However, these methods also developed a number of challenges and difficulties. A major difficulty was the high turnover of staff within the OR, particularly among the nursing staff and younger Resident surgeons in training. This meant that, although a number of surgical leaders were enthusiastic for its introduction, the nurses and surgeons newly arriving in the OR may not fully understand the importance of the Checklist nor have adequate training in its use. It was indeed noted in group discussions that frequent rotation had an effect on good team dynamics and communication which in turn has an effect on Checklist use. This was a limitation of the focused intervention for the second wave of improvement in that over two months the teams were relatively stable. For although this study did show improvement over the one year period, the challenge will come in maintaining the greater improvements from the focused period over a longer time-frame when staff again move and teams change.

To take on this above challenge future study must consider increasing the number of data points collected. For example, establishment of monthly review and data collection over the course of twelve months will enable greater awareness of compliance throughout the year. This expansion in data points will also reduce the possibility of chance affecting the results. With only three data points across the year there exists the possibility that random fluctuations produced the results gathered. By collecting more data, such as twelve data points over a year, the study will be more reliable in its demonstration of any improvement.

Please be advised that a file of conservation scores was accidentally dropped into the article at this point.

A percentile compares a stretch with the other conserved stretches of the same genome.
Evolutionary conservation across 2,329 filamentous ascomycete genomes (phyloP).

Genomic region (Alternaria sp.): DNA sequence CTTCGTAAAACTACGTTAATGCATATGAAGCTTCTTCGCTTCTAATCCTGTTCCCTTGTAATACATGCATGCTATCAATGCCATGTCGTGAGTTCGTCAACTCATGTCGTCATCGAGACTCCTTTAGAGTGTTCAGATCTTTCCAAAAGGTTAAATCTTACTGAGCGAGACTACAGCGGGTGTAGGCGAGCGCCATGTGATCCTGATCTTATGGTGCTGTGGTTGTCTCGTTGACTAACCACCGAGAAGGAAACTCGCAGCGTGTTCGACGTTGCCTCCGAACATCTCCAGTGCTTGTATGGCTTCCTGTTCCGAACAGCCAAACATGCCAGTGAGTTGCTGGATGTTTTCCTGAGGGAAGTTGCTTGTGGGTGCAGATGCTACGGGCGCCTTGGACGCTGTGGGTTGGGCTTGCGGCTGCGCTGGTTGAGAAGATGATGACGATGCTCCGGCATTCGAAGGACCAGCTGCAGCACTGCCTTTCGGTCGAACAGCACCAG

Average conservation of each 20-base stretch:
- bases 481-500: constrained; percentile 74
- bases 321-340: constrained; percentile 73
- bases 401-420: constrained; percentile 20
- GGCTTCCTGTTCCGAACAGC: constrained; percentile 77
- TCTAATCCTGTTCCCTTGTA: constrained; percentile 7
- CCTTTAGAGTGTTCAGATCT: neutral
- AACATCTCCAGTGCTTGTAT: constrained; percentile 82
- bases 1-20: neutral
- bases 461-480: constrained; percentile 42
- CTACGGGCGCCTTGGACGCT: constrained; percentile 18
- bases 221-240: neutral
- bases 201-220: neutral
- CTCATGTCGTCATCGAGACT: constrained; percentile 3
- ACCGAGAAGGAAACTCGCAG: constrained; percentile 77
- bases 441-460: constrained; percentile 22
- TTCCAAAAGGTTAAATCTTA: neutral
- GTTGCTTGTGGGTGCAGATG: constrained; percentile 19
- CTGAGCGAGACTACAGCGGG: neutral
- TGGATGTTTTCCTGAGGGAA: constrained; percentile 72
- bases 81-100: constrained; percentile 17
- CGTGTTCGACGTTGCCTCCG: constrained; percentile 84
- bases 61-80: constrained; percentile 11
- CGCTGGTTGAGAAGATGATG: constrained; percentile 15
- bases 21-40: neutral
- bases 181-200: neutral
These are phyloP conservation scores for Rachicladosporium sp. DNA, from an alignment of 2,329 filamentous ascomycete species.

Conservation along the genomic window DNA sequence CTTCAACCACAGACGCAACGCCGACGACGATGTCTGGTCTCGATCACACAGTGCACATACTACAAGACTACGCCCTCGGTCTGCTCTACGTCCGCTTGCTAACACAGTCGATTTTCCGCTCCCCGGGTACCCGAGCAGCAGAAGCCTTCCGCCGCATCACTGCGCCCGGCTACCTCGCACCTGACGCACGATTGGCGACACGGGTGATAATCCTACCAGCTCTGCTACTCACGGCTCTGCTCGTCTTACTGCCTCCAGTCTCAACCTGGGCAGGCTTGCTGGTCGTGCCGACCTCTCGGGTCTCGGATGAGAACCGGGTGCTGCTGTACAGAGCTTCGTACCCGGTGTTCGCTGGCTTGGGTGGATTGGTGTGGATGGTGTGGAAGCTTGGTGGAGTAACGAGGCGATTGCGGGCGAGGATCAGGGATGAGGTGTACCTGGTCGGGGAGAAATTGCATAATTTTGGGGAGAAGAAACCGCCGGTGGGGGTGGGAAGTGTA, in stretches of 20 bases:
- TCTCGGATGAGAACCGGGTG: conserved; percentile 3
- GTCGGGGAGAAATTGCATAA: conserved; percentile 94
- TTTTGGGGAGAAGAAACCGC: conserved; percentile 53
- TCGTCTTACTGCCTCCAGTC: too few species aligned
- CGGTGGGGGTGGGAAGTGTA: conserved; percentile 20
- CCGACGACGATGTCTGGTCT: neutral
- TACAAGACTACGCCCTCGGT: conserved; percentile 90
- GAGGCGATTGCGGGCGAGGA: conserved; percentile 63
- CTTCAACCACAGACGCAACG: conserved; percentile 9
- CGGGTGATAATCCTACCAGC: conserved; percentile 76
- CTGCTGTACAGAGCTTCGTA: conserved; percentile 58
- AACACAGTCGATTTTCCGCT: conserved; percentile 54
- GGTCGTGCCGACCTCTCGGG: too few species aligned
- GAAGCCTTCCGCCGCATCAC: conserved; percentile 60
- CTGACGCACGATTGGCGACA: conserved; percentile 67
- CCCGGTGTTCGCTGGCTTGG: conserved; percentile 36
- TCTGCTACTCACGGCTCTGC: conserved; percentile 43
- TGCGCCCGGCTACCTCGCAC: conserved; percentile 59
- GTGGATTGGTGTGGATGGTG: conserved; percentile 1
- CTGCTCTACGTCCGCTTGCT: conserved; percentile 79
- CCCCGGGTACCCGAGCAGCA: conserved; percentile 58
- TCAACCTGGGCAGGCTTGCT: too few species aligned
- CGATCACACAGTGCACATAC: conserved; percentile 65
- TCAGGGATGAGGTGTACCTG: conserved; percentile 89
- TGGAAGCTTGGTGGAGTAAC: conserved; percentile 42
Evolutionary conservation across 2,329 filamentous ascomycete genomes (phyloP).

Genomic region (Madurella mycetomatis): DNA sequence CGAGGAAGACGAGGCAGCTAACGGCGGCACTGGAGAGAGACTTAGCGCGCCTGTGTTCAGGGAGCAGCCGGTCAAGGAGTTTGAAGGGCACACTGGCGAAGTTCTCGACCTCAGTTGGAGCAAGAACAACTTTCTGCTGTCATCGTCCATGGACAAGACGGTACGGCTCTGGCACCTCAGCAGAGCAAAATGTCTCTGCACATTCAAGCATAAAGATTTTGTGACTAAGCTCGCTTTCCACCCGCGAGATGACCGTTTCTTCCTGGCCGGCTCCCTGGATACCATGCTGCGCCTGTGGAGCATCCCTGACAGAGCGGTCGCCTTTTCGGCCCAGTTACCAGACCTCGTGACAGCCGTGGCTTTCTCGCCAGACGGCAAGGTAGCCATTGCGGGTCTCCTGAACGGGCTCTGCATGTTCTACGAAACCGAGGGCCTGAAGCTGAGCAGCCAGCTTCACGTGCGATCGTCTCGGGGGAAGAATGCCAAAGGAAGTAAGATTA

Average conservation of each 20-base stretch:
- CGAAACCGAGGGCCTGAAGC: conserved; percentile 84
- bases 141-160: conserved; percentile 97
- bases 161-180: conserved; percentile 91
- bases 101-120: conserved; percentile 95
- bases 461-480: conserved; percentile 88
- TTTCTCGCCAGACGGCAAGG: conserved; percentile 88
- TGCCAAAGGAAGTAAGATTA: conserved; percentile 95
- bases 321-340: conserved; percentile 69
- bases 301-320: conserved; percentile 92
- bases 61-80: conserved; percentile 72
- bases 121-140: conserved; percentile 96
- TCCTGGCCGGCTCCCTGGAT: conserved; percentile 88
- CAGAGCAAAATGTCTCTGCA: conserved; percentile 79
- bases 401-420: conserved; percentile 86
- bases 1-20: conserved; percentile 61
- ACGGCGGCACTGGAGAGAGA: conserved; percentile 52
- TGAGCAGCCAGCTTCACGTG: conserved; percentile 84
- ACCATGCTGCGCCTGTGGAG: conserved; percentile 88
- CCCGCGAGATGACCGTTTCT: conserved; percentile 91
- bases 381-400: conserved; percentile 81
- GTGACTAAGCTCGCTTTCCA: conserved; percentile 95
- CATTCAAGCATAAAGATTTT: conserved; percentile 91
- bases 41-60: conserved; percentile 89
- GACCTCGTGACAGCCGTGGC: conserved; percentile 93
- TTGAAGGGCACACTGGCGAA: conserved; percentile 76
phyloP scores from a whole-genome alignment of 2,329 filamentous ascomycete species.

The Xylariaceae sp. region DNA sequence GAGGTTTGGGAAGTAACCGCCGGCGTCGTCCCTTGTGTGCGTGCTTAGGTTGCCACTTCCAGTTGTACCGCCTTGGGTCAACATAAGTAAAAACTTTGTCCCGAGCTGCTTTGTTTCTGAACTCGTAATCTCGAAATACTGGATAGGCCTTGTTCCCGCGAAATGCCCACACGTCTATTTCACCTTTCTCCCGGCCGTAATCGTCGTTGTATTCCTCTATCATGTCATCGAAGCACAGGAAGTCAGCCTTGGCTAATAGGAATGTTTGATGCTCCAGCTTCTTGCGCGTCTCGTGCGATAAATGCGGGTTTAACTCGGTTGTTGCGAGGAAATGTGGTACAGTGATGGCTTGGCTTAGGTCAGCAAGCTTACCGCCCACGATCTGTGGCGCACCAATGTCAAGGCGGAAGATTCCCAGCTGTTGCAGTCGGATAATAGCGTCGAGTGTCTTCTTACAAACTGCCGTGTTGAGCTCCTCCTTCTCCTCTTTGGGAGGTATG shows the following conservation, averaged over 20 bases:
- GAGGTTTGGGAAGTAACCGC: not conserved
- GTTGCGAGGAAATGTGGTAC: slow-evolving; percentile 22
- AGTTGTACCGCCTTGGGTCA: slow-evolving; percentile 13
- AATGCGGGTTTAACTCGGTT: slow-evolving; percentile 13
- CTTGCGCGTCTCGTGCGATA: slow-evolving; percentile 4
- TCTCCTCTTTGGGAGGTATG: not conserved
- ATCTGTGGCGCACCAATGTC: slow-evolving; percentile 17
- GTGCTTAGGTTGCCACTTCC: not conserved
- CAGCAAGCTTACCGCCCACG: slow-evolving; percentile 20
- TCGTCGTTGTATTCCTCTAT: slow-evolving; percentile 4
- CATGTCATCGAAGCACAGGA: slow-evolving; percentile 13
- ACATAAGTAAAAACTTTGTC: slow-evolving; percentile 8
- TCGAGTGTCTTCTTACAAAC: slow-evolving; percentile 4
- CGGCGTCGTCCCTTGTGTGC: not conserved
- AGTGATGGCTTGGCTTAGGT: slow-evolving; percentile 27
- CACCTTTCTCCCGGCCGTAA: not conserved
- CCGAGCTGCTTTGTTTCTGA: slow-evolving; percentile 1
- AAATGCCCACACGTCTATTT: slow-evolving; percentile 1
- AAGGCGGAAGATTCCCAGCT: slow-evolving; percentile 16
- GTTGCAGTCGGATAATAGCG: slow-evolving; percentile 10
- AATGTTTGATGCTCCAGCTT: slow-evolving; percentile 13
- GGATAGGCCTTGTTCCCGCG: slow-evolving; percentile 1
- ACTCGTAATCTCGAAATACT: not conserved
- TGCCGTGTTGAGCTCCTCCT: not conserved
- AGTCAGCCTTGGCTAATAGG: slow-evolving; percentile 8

Furthermore, this study incorporated a number of interventions that had been reported as successful elsewhere. This was done to maximise the potential for improvements to be made. Although this has shown success it would be valuable to know which single interventions had the greatest benefits. This study does not allow single points of intervention to be broken down to judge their relative impact. Future study could use greater data collection, as described above, to systematically test emphasis on individual interventions. Interventions may then be compared for relative benefit and selected for maximum efficiency and prospect of improvement.

The project described here is sustainable in being locally introduced and gradually standardised. However, to sustain the improvements made here will require close attention to training all new staff rotating into the OR's, promoting the importance of its use to all incoming surgical trainees and ensuring communication between all disciplines remains open. Greater work in this project could have been done towards identifying leaders from all disciplines who could be permanent members of the OR and be key teachers and promoters of the Checklist. Such an added intervention would contribute greatly to the long term sustainability of the improvements achieved here. However it is important to note that these conclusions can only be accurately applied to the specific locality in this study. Thus, although other localities may take lessons from this study that may be adapted elsewhere, the specific methods and results here cannot be generalised to other clinical environments.